Dealing with money as a couple

Most people have a complicated relationship with money. Now, add one more person into the mix and... boom, enjoy the show. Money within couples tend to exacerbate many trends and behaviors. I'm building a life with Mathilde for more than 18 years -we've met when we were 17 years old- so we spent our fair amount of time dealing with the topic, taming it, ultimately mastering it according to who we are, what and how we want to build our family.

Unknown, ‘View of the Bank's printing room in 1854 as featured in the Illustrated London News’, Britannia Quarterly, 1980, Bank of England Archive: PW1/31

We always knew -mostly through our friends- that many couples were dealing with the subject differently. We viewed it as a spectrum. On one extreme, there'd be no couple at all regarding 'money management', it'd be like 2 entirely separate people dealing with their own money and that's all. On the other extreme, there'd be the opposite: no individual anymore but only one entity, the couple. The latter appeared so simple, beautiful and straight-forward to us, we thought it was the most popular. We recently realised we couldn't be so far from the truth.

We've talked to women who have no idea how much their significant other is earning exactly. We've talked to men who's charging their significant other a rent because she's living in his flat, inherited through the family. Of course we've also heard countless horror stories of couples that kinda shared everything -financially speaking- and then broke up and it's been a never ending shitshow going forward. So I guess people use boundaries and guardrails to prevent such a situation in the future. We can add into this equation all our personal challenges re: money, depending on how and where we grew up.

For Mathilde and I, everything happened gradually. First -and probably the most impactful- we met at 17 while still student. Which means, we didn't have much money, few needs and depended heavily on our families. My own story with money was a bit more complicated. I've been raised by a single hard-working nurse -alongside my first brother- so money was always a topic. On the other side my mum enrolled us in one of the most prestigious private school of the city. I was only surrounded by wealthier people so I felt truly poor. That's why I started working when I was 14 so I could buy more stuff and follow my friends on holidays. A few of my passions were much more diverse -skateboarding and boxing- and helped me cope with what relative wealth is all about. My grand-parents helped shape my relationship to money then. They were immigrants descendants who came to France with nothing but ended up making a great life for themselves.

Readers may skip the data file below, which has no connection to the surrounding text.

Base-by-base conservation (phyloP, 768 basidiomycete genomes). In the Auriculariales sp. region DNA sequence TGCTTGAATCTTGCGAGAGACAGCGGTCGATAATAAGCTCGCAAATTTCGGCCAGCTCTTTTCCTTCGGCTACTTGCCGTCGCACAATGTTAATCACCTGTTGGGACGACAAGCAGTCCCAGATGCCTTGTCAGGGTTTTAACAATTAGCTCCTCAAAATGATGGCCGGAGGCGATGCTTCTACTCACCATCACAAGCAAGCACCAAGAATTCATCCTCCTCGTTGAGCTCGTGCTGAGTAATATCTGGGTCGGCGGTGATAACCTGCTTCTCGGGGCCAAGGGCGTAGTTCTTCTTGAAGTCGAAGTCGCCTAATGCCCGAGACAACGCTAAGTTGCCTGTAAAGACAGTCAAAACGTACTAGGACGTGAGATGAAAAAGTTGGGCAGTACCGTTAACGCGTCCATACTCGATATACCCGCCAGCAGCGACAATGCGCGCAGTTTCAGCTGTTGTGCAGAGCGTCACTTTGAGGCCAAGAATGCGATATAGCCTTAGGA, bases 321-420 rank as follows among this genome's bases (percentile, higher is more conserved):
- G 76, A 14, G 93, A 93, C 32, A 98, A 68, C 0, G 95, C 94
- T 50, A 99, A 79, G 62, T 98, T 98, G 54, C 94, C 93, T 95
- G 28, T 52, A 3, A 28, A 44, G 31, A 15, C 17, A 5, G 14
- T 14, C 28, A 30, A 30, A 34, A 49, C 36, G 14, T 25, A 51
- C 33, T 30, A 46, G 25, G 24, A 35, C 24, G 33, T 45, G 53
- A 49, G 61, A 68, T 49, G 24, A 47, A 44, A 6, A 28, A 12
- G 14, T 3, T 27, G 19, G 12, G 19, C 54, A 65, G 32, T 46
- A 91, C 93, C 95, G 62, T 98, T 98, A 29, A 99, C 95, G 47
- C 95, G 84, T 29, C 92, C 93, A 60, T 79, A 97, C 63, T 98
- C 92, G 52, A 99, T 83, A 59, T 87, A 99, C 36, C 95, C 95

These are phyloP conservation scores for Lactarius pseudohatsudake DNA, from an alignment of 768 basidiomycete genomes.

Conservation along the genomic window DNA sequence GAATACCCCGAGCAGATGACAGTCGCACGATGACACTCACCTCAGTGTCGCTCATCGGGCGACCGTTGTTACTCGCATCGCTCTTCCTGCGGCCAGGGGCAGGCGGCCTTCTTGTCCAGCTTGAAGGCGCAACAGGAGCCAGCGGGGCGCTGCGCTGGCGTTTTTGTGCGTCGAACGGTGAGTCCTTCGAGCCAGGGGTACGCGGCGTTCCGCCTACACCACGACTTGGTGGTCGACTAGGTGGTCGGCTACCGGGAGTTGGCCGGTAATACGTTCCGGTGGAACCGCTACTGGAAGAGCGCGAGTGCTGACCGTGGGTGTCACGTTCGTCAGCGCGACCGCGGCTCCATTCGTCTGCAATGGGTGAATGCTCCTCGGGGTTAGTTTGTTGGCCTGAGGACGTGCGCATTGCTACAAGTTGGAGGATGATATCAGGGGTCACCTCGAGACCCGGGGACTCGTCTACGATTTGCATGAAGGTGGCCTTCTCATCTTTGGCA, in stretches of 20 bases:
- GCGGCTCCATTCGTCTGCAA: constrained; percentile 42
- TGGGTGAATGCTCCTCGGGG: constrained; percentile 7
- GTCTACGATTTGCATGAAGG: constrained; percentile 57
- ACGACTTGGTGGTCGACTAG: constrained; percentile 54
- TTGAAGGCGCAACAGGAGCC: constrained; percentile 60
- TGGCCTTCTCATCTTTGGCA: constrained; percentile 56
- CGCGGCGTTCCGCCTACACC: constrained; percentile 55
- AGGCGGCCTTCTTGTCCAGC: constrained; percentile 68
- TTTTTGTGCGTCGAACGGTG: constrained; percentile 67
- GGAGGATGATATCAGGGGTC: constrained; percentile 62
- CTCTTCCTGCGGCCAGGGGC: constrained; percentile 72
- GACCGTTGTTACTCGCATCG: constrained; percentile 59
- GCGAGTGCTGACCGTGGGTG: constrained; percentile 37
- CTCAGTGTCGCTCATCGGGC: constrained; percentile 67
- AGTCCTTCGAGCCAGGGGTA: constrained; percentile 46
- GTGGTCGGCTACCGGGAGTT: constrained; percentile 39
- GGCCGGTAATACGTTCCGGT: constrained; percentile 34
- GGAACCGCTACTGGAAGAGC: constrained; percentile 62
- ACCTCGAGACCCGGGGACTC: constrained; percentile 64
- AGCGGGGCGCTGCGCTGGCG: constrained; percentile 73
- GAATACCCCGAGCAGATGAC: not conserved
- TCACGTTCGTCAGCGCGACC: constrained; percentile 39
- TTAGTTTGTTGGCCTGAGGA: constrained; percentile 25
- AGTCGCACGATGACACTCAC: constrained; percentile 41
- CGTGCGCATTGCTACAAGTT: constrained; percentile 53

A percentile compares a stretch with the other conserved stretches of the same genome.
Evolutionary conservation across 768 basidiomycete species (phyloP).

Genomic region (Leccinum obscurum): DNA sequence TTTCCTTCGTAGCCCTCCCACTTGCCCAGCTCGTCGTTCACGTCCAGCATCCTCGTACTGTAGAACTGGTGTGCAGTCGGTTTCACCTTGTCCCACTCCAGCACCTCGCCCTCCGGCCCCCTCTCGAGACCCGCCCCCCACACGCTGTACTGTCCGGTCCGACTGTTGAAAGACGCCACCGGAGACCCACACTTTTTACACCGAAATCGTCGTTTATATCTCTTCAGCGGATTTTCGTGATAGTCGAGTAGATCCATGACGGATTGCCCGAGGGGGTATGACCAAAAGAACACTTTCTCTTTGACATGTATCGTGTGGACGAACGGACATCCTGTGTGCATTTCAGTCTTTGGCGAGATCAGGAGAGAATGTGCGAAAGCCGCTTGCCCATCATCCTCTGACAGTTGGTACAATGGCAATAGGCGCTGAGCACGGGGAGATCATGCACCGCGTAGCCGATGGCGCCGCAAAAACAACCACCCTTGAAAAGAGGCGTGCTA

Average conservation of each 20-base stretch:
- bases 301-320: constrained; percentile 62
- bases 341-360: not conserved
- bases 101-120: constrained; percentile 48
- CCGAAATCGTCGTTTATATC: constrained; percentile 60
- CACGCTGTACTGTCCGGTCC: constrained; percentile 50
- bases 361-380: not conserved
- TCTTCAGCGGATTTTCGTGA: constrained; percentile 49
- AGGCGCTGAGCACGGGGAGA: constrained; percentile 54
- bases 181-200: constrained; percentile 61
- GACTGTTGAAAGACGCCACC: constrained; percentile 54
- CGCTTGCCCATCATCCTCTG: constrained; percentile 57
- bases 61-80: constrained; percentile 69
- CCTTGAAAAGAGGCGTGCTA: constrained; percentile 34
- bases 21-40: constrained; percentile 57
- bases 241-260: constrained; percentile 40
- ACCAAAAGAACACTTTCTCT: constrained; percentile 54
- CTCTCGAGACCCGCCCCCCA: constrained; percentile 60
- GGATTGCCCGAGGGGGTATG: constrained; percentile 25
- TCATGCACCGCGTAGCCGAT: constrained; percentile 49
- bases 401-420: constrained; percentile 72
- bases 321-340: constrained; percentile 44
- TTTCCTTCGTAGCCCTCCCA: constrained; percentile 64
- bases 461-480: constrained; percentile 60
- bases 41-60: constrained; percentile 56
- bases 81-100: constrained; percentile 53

So back to Mathilde, I was just happy to pay a restaurant here or there, or buy her fancy stuff -Hermès scarf she's still wearing these days for instance. She's done the same to me. I remember back then we never 'counted' between each other. As the years passed we talked so much about money: the one we have, the one we spend, the one we aspire to earn and the one we'd like to spend. I didn't realise it but we were fully experiencing the coevolutionary loop -shaping each other.

Once we started earning more money, spending more, traveling around the world by ourselves, our shared muscles were perfectly trained. As Morgan points out in his few thoughts on spending money:

There are two ways to use money. One is as a tool to live a better life. The other is as a yardstick of status to measure yourself against others. Many people aspire for the former but get caught up chasing the latter.

Fast forward to today -as a family of four- and there is no individual when talking about money. It's only our money. Who brought what is just irrelevant. We share a spreadsheet where there is everything detailed by categories; like a whole shared account. When I want to buy a new book, of course I just buy it. Mathilde does the same. If I want to buy a new fancy pair of boxing gloves, or a new console, I first talk about it and measure this against our shared budget. It's not to ask permission -and I never felt this way to be honest- rather than using the conversation -and Mathilde herself- as my best counterpart to weigh my so-called 'want'. At the end, everything feels like a common, thoughtful decision.

For this reason I enjoyed Morgan and Gretchen discussion below. I agree with many things they mentioned across both parts. I appreciate their level of transparency on the topic. It also feels we never fought about money with Mathilde. And now that we are parents ourselves, we do reflect on our own childhoods to understand how we want to talk and deal with money with our kids.